THE NEW YORK TIMES SPREADS FEAR AND DESPAIR with this wonderful oddity of an article about “iconic crimes” in today’s metro section. I don’t know whether they publish this sort of thing to give publicity to the writer’s new book or to drive down housing prices, but it’s still fun to read this doozy of a closing thought over tea on a lazy Sunday afternoon:

The crimes that become iconic etch themselves into the collective consciousness because they suggest a frightening truth: that the universe does not rely on cause and effect. If that is true, there’s no possibility of control, and that thought opens an abyss of despair. People speak of “senseless” killings, but every crime makes sense to the criminal who commits it. Iconic crimes are those that are senseless to the victims, and to the public. They are a reminder that there is no way to guarantee safety. If a police officer mistakes you for someone else, you can be shot 19 times. If you go for a jog, you can be raped, beaten and left for dead. If you send your child to school, he may never come back.

And if you linger over a drink after closing time, your battered, empty body can turn up in a desolate place, under a lone streetlight, far away.

Just the thing to get you fired up for another Monday morning.

IN A PERFECT WORLD, we’d still be boring and intolerable, because we’d all be running around obnoxiously content and at peace with everything, rubbing it in each other’s faces, as if there was absolutely nothing wrong in the world, which would be true, which would make it all that more annoying. On the bright side, the world isn’t perfect, and even better, whenever we foolishly begin to think things can’t get worse, George Saunders is there to remind us, “Why not?”. Exhibit A, an excerpt from his story, “CommComm”:

Dad worked thirty years at Gallup Chain, with his dad. Then they discontinued Automotive. Only Bike remained. A week after his layoff, Grandpa died. Day of the wake, Dad got laid off too. Month later, we found out Jean was sick. Jean was my sister, who died at eight. Her last wish was Disneyland. But money was tight. Toward the end, Dad borrowed money from Leo, the brother he hated. But Jean was too sick to travel. So Dad had an Army friend from Barstow film all of Disney on a Super-8. The guy walked the whole place. Jean watched it and watched it. Dad was one of these auto-optimists. To hear him tell it, we’d won an incredible last-minute victory. Hadn’t we? Wasn’t it something, that we could give Jeanie such a wonderful opportunity?

But Jean had been distilled down to like pure honesty.

“I do wish I could have gone, though,” she said.

“Well, we practically did,” Dad said, looking panicked.

“No, but I wish we really did,” she said.

After Jean died, we kept her room intact, did a birthday thing for her every year, started constantly expecting the worst.

Believe it or not, there’s a happy ending. But even better, maybe there’s such a thing as redemption in real life, too.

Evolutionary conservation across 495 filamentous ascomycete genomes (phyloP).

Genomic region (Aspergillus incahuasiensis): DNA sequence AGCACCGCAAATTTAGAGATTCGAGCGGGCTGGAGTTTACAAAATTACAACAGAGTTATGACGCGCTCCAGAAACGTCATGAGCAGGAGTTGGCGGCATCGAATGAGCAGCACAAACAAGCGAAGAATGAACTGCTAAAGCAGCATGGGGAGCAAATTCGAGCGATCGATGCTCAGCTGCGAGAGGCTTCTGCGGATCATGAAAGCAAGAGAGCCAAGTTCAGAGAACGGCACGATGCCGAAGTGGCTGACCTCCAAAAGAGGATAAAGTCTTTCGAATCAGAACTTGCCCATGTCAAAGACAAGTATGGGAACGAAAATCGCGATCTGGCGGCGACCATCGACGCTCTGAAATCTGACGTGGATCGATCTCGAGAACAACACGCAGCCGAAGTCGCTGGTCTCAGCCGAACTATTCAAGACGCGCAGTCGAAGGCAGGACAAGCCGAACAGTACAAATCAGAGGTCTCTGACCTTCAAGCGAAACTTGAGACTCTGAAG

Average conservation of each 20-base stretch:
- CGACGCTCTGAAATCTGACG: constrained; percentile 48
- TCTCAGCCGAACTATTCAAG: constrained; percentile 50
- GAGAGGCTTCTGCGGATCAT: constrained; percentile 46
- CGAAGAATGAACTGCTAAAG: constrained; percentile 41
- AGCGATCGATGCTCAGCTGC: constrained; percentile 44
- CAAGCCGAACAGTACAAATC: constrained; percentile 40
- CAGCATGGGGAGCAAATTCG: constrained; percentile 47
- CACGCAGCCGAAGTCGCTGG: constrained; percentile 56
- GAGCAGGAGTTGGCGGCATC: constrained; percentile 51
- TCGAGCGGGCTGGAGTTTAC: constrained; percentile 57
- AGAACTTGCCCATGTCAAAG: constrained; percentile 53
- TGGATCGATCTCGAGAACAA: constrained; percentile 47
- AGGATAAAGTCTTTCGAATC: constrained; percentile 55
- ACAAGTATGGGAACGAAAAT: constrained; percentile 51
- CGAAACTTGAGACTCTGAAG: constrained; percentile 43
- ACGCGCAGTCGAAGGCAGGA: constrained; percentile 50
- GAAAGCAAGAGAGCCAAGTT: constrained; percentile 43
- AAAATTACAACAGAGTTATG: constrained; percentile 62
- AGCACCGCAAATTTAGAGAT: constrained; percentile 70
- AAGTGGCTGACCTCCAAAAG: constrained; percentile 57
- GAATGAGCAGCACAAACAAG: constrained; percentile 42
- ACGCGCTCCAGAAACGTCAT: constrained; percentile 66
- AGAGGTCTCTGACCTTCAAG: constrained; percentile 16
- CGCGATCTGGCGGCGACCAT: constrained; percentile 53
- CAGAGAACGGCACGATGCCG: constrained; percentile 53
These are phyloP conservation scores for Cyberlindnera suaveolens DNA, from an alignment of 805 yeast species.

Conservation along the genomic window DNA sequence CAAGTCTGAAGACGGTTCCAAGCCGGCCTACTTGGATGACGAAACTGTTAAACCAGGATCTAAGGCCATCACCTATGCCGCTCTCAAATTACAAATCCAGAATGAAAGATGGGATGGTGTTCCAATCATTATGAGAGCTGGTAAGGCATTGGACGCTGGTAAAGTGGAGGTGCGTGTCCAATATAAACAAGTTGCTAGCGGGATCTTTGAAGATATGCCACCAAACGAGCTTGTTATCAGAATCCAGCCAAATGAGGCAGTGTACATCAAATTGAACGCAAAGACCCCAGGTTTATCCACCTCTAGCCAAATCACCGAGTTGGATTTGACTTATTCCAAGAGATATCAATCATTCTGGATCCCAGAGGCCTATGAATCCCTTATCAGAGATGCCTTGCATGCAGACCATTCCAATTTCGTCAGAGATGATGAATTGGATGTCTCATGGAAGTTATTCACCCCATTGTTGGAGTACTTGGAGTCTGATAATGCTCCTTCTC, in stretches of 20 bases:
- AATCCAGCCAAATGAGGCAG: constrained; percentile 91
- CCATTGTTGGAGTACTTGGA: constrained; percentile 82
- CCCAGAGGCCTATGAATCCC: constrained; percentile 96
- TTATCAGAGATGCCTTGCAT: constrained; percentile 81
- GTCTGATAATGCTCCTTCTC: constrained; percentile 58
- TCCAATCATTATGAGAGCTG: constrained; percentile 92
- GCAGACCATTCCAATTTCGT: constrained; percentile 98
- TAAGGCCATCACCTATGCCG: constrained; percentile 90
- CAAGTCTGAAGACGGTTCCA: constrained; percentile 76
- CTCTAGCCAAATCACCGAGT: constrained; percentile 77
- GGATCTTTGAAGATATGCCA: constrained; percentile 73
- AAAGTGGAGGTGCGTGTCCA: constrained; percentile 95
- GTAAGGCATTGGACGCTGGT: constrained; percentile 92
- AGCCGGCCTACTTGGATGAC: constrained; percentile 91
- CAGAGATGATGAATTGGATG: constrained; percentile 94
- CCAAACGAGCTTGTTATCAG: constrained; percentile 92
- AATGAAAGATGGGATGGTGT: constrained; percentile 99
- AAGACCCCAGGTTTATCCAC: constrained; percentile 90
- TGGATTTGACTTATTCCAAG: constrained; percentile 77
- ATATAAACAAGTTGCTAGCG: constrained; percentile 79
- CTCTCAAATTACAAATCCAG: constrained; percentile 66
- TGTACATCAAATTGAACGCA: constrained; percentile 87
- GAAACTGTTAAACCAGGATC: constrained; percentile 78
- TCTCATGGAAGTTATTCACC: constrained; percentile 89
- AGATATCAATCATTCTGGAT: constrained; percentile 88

POKER FACE OR EGG FACE? Either way, with wily Bush sitting at the table, the results seem likely to be the same – bombs, death, and mayhem. But maybe, just maybe, he’s smarter than we think. Maybe these last few months have been part of a brilliant and daring tactical strategy (“It’s dangerous, sir — but, by golly, it just might work!”) that only makes him appear like a war-mongering nutbag. Massive military build-up, ignoring public outcry, constant evil eyes – all part of a plan to bluff Saddam into thinking, “This crazy bastard just might do it. Holy crap.” He’s got everyone fooled. (After all, aren’t you pretty much convinced that Bush wants nothing but war?)

What if war is somehow averted and Saddam miraculously gives up? Or what if he simply makes wider concessions to the inspection team than he would have otherwise (an inspection team that, by the way, wouldn’t even be there if it hadn’t been for Bush’s rabidity for Saddam)? At the end of the day, Bush might miraculously emerge as the gutsy, get-the-job-done American hero who we celebrate in our myths and movies. But even so, is it worth compromising the U.N., not to mention the overall loss of value in Brand America? Or, perhaps, the U.N. is simply playing the role of the admonishing police chief who has to protect the interests and appearance of the department, but who ultimately relies on his renegade cowboy cop to get the job done. Good U.N., bad Bush. You need both parts to be well-played for the drama to be believable.

Alternatively, Saddam may think the same thing of Bush as we do — nothing will stop this man from pressing on with war — so I might as well give him war. (Saddam, after all, no matter what, is still clearly the crazier of the two. But then again, who’s to say who’s the crazier one here? The man who doesn’t turn away during a game of chicken, or the man who starts a game of chicken with a known lunatic in the first place?) The worst of these scenarios, however, is that after all the blustering, Bush simply can’t stand down, regardless of what progress the inspectors make or what concessions are given, and he turns out to be the crazy mofo we all thought he was to begin with, bringing the world to war for no good reason except for wounded pride or to fulfill a personal agenda.